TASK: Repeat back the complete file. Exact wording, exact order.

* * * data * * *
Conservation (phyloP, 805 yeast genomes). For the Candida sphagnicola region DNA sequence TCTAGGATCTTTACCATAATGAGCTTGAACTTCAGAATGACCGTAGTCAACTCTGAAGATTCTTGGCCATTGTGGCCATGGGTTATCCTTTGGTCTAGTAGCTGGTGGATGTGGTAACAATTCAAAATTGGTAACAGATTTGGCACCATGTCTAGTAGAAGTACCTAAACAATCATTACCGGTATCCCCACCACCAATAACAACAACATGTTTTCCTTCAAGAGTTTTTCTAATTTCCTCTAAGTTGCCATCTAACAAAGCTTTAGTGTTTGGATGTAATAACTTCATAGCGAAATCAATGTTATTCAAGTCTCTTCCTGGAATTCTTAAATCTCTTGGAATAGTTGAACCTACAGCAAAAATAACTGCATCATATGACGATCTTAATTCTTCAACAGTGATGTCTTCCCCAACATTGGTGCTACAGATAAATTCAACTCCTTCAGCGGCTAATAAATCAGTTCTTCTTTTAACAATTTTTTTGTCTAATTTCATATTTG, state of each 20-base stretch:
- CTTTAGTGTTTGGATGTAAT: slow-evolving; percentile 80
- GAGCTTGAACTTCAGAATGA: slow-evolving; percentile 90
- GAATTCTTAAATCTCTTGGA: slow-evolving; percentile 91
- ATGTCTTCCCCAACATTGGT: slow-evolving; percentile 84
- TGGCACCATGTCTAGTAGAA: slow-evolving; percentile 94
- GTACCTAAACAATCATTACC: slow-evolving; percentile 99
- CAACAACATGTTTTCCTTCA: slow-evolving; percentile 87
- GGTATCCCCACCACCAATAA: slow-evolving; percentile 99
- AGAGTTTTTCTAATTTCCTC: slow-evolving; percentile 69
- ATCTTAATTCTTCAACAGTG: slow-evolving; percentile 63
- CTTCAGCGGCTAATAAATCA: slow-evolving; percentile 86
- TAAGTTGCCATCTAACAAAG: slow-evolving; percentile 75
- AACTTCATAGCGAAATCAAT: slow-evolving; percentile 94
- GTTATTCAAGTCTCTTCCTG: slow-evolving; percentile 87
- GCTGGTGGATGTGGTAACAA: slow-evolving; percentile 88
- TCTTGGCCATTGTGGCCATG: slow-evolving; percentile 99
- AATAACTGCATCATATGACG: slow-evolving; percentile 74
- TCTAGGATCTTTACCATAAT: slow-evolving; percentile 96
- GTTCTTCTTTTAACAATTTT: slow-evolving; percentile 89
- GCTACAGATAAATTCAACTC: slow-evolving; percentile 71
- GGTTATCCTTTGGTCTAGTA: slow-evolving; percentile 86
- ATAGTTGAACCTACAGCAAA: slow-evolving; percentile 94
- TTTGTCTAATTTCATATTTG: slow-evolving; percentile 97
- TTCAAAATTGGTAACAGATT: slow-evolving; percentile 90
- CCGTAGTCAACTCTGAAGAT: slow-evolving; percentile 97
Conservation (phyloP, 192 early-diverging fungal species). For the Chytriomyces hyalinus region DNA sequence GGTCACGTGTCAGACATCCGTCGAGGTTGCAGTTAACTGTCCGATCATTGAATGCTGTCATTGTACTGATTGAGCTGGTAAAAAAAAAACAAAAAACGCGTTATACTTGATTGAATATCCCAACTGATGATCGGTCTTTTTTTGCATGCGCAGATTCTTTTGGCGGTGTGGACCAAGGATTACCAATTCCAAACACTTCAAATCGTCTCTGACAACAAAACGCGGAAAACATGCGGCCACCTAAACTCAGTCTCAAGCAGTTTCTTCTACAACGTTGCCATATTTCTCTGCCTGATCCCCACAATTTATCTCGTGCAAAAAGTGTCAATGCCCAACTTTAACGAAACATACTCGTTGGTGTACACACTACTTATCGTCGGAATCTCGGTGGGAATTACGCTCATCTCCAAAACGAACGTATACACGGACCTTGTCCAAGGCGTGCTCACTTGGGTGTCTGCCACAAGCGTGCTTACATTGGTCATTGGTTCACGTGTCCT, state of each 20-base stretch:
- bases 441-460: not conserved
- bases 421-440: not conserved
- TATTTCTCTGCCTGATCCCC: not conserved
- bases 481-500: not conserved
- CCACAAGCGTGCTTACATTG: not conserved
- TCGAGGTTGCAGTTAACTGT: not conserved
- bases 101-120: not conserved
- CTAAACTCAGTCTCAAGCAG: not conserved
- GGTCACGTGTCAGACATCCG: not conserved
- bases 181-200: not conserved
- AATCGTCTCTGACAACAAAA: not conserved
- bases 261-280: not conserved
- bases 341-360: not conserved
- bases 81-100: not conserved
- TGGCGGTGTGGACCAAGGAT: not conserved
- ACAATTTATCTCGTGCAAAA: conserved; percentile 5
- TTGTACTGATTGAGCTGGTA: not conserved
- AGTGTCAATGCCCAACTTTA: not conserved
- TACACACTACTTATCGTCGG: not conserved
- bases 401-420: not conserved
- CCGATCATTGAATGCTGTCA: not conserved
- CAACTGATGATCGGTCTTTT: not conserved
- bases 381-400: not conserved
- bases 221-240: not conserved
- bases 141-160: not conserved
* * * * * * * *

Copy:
Conservation (phyloP, 805 yeast genomes). For the Candida sphagnicola region DNA sequence TCTAGGATCTTTACCATAATGAGCTTGAACTTCAGAATGACCGTAGTCAACTCTGAAGATTCTTGGCCATTGTGGCCATGGGTTATCCTTTGGTCTAGTAGCTGGTGGATGTGGTAACAATTCAAAATTGGTAACAGATTTGGCACCATGTCTAGTAGAAGTACCTAAACAATCATTACCGGTATCCCCACCACCAATAACAACAACATGTTTTCCTTCAAGAGTTTTTCTAATTTCCTCTAAGTTGCCATCTAACAAAGCTTTAGTGTTTGGATGTAATAACTTCATAGCGAAATCAATGTTATTCAAGTCTCTTCCTGGAATTCTTAAATCTCTTGGAATAGTTGAACCTACAGCAAAAATAACTGCATCATATGACGATCTTAATTCTTCAACAGTGATGTCTTCCCCAACATTGGTGCTACAGATAAATTCAACTCCTTCAGCGGCTAATAAATCAGTTCTTCTTTTAACAATTTTTTTGTCTAATTTCATATTTG, state of each 20-base stretch:
- CTTTAGTGTTTGGATGTAAT: slow-evolving; percentile 80
- GAGCTTGAACTTCAGAATGA: slow-evolving; percentile 90
- GAATTCTTAAATCTCTTGGA: slow-evolving; percentile 91
- ATGTCTTCCCCAACATTGGT: slow-evolving; percentile 84
- TGGCACCATGTCTAGTAGAA: slow-evolving; percentile 94
- GTACCTAAACAATCATTACC: slow-evolving; percentile 99
- CAACAACATGTTTTCCTTCA: slow-evolving; percentile 87
- GGTATCCCCACCACCAATAA: slow-evolving; percentile 99
- AGAGTTTTTCTAATTTCCTC: slow-evolving; percentile 69
- ATCTTAATTCTTCAACAGTG: slow-evolving; percentile 63
- CTTCAGCGGCTAATAAATCA: slow-evolving; percentile 86
- TAAGTTGCCATCTAACAAAG: slow-evolving; percentile 75
- AACTTCATAGCGAAATCAAT: slow-evolving; percentile 94
- GTTATTCAAGTCTCTTCCTG: slow-evolving; percentile 87
- GCTGGTGGATGTGGTAACAA: slow-evolving; percentile 88
- TCTTGGCCATTGTGGCCATG: slow-evolving; percentile 99
- AATAACTGCATCATATGACG: slow-evolving; percentile 74
- TCTAGGATCTTTACCATAAT: slow-evolving; percentile 96
- GTTCTTCTTTTAACAATTTT: slow-evolving; percentile 89
- GCTACAGATAAATTCAACTC: slow-evolving; percentile 71
- GGTTATCCTTTGGTCTAGTA: slow-evolving; percentile 86
- ATAGTTGAACCTACAGCAAA: slow-evolving; percentile 94
- TTTGTCTAATTTCATATTTG: slow-evolving; percentile 97
- TTCAAAATTGGTAACAGATT: slow-evolving; percentile 90
- CCGTAGTCAACTCTGAAGAT: slow-evolving; percentile 97
Conservation (phyloP, 192 early-diverging fungal species). For the Chytriomyces hyalinus region DNA sequence GGTCACGTGTCAGACATCCGTCGAGGTTGCAGTTAACTGTCCGATCATTGAATGCTGTCATTGTACTGATTGAGCTGGTAAAAAAAAAACAAAAAACGCGTTATACTTGATTGAATATCCCAACTGATGATCGGTCTTTTTTTGCATGCGCAGATTCTTTTGGCGGTGTGGACCAAGGATTACCAATTCCAAACACTTCAAATCGTCTCTGACAACAAAACGCGGAAAACATGCGGCCACCTAAACTCAGTCTCAAGCAGTTTCTTCTACAACGTTGCCATATTTCTCTGCCTGATCCCCACAATTTATCTCGTGCAAAAAGTGTCAATGCCCAACTTTAACGAAACATACTCGTTGGTGTACACACTACTTATCGTCGGAATCTCGGTGGGAATTACGCTCATCTCCAAAACGAACGTATACACGGACCTTGTCCAAGGCGTGCTCACTTGGGTGTCTGCCACAAGCGTGCTTACATTGGTCATTGGTTCACGTGTCCT, state of each 20-base stretch:
- bases 441-460: not conserved
- bases 421-440: not conserved
- TATTTCTCTGCCTGATCCCC: not conserved
- bases 481-500: not conserved
- CCACAAGCGTGCTTACATTG: not conserved
- TCGAGGTTGCAGTTAACTGT: not conserved
- bases 101-120: not conserved
- CTAAACTCAGTCTCAAGCAG: not conserved
- GGTCACGTGTCAGACATCCG: not conserved
- bases 181-200: not conserved
- AATCGTCTCTGACAACAAAA: not conserved
- bases 261-280: not conserved
- bases 341-360: not conserved
- bases 81-100: not conserved
- TGGCGGTGTGGACCAAGGAT: not conserved
- ACAATTTATCTCGTGCAAAA: conserved; percentile 5
- TTGTACTGATTGAGCTGGTA: not conserved
- AGTGTCAATGCCCAACTTTA: not conserved
- TACACACTACTTATCGTCGG: not conserved
- bases 401-420: not conserved
- CCGATCATTGAATGCTGTCA: not conserved
- CAACTGATGATCGGTCTTTT: not conserved
- bases 381-400: not conserved
- bases 221-240: not conserved
- bases 141-160: not conserved